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Initially after the abrupt taper, he spent 7 days in bed, then says he “started getting out a little bit, now hands are not hurting as much. Neuropathy even isn’t hurting as much.”

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I have seen several patients who said opioids caused pain, all over the body in places they never had pain before or since.

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Yes, clearly many are helped by opioids. But many are simply afraid to taper off. I understand this. The question then is, what will we do to treat pain? Most doctors have nothing else. Patients rightfully fear stopping opioids.

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We need to understand there is outstanding science that demonstrated years ago that opioids cause inflammation in the CNS (brain and spinal cord). Inflammation causes pain.

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Treat pain with glial modulators that relieve inflammation in the brain, neuroinflammation. These are off label and most of them must be compounded. Compounded medications are not covered by your insurance — thanks to pharmaceutical donations to congress.

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Cannabis (medical marijuana) can help some with spasm, pain, insomnia. Also not covered by your insurance — thanks to pharmaceutical donations to congress. But patients in New Mexico were able to get insurers to reimburse them for the cost of their medical cannabis.  Congress should allow dispensaries free access to banking systems and allow insurers to directly pay the cost for medical use. We all know the emperor has no clothes. Lets be real. Pain leads to desperate measures.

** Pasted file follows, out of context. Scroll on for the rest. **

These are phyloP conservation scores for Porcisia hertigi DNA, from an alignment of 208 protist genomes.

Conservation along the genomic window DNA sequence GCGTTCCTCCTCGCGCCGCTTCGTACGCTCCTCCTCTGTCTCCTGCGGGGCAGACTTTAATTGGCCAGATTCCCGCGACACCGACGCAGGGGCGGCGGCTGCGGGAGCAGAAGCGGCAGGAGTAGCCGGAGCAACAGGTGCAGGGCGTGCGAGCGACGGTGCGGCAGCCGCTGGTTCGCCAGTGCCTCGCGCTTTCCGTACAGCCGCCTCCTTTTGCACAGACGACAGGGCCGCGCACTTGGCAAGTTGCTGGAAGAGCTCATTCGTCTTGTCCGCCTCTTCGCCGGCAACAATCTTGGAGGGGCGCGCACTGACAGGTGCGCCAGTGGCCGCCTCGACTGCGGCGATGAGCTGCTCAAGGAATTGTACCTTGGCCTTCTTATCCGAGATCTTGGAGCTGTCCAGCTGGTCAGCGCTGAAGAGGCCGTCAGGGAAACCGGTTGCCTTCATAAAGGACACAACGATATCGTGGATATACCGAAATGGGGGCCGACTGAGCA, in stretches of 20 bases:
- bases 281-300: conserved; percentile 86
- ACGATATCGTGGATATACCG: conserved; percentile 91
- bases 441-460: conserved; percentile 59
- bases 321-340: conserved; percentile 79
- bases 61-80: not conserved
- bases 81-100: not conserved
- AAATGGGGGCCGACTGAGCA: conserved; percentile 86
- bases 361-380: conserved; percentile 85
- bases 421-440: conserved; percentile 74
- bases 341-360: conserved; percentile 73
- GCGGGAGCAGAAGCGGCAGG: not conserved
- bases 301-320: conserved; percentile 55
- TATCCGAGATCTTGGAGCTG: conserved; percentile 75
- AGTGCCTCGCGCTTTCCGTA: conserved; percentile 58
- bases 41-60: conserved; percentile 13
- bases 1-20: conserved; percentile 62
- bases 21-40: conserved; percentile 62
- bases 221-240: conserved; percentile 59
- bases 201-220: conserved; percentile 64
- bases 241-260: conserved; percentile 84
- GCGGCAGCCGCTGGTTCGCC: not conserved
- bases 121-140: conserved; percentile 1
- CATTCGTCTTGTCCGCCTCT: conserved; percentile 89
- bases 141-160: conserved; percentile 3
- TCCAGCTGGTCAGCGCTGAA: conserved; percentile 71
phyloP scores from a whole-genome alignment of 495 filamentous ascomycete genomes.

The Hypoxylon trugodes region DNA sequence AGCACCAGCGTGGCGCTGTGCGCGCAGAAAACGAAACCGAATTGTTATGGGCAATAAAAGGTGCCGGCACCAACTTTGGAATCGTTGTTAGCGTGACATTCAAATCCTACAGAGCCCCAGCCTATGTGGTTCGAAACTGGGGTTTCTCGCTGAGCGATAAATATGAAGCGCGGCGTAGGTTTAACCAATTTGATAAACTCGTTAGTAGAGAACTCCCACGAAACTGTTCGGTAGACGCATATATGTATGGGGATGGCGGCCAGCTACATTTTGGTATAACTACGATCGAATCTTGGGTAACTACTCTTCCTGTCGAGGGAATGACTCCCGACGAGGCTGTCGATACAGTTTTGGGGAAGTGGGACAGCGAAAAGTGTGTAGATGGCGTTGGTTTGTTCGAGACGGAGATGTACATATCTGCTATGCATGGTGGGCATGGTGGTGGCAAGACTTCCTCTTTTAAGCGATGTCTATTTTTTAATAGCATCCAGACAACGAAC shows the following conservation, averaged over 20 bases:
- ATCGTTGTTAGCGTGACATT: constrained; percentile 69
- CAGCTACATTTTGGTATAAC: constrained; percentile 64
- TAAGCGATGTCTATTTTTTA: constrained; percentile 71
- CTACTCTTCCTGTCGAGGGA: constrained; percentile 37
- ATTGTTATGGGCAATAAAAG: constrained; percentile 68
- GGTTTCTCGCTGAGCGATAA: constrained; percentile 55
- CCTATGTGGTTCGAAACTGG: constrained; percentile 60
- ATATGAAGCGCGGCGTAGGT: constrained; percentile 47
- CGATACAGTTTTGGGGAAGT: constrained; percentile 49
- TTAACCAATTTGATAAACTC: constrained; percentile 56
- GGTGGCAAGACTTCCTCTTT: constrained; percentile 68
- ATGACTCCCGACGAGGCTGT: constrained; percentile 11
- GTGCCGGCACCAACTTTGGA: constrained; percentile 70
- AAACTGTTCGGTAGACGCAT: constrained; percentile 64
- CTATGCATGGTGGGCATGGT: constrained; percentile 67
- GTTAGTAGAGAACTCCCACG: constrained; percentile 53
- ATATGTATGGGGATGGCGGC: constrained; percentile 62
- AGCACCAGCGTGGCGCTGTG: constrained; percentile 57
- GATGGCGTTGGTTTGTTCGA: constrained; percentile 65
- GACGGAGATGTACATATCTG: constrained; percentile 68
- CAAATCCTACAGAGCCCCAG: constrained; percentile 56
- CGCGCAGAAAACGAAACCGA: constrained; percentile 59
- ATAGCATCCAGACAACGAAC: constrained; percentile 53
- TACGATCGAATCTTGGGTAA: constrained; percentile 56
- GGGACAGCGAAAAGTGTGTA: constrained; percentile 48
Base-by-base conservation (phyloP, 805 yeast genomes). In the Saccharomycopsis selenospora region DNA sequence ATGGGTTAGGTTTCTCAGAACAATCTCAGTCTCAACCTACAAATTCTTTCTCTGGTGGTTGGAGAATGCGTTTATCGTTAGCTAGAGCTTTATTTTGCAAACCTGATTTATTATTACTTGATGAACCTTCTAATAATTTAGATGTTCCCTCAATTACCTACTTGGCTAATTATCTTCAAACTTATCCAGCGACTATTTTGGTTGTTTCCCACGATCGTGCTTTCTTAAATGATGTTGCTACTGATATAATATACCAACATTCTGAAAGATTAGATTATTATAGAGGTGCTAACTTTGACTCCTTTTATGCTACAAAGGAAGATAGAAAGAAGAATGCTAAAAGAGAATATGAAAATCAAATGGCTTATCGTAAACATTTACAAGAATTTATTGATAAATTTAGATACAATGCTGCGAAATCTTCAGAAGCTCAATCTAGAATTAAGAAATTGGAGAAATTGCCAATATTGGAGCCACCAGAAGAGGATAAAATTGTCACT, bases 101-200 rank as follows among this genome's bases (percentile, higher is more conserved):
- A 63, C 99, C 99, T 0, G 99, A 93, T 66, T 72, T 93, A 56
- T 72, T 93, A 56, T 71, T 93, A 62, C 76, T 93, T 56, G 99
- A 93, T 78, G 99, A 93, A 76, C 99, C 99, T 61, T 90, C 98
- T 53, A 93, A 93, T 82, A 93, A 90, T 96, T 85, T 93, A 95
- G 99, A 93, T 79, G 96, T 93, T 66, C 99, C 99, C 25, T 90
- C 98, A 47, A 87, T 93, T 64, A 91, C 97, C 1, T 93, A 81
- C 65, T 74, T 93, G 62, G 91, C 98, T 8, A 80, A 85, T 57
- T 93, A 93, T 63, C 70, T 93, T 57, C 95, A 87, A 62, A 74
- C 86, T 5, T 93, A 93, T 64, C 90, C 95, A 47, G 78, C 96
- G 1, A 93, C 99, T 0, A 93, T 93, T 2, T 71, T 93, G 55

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Let me say right now, to all those who will send in comments attacking science, attacking me, attacking my clinical experience (my patient reports) on opioids, I will not post your attacks on these pages. I do prescribe opioids to select patients. I strongly believe all pain should be treated initially by glial modulators that relieve neuroinflammation before we begin causing pain and inflammation by ultimately having nothing else to turn to and then prescribe opioids. There is no better solution because pharma wants you on a drug for life. That’s money in the bank, forever, every single month for decades. It’s awful.

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The material on this site is for informational purposes only.
.
It is not legal for me to provide medical advice without an examination.

.
It is not a substitute for medical advice, diagnosis or treatment provided by a qualified health care provider.

~~
This site is not for email and not for appointments.

If you wish an appointment, please telephone the office to schedule.

~~~~~

For My Home Page, click here:  Welcome to my Weblog on Pain Management!

.

Please IGNORE THE ADS BELOW. They are not from me.